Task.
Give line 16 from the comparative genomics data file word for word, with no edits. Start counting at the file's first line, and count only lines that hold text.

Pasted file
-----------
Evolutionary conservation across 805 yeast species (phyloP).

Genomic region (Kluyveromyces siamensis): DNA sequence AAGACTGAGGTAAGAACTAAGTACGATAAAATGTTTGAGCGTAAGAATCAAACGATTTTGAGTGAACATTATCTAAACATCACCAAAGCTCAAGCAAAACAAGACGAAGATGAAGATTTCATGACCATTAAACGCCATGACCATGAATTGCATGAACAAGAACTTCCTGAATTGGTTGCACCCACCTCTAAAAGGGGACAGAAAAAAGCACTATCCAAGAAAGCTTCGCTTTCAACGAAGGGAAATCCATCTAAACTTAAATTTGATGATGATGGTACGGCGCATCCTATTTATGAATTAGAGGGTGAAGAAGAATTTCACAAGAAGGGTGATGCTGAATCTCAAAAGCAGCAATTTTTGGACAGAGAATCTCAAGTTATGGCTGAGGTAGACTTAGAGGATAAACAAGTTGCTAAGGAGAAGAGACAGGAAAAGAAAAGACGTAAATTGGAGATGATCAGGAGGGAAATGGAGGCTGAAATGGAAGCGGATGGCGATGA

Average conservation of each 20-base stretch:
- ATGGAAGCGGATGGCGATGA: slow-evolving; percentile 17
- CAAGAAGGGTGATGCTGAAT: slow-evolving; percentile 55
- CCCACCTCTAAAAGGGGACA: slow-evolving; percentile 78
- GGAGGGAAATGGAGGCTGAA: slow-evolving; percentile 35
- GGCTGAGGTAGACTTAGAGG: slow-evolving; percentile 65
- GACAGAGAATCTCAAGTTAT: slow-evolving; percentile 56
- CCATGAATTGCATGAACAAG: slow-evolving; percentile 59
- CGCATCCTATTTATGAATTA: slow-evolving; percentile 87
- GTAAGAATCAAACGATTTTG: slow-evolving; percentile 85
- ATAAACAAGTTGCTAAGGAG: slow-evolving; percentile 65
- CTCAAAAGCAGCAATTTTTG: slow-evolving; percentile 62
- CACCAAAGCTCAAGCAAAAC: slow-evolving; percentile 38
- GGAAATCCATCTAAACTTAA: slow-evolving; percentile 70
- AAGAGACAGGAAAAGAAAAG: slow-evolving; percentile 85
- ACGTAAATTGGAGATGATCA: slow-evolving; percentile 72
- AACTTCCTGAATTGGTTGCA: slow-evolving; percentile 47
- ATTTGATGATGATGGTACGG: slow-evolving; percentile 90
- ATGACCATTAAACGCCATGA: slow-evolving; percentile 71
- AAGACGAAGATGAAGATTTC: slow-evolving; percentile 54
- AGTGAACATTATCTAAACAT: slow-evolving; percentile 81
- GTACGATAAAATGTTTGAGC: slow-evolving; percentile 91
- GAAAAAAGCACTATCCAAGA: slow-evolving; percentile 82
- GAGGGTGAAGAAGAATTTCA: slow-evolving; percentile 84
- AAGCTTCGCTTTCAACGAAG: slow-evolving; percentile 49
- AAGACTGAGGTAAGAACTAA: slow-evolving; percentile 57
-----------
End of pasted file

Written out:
- GGAAATCCATCTAAACTTAA: slow-evolving; percentile 70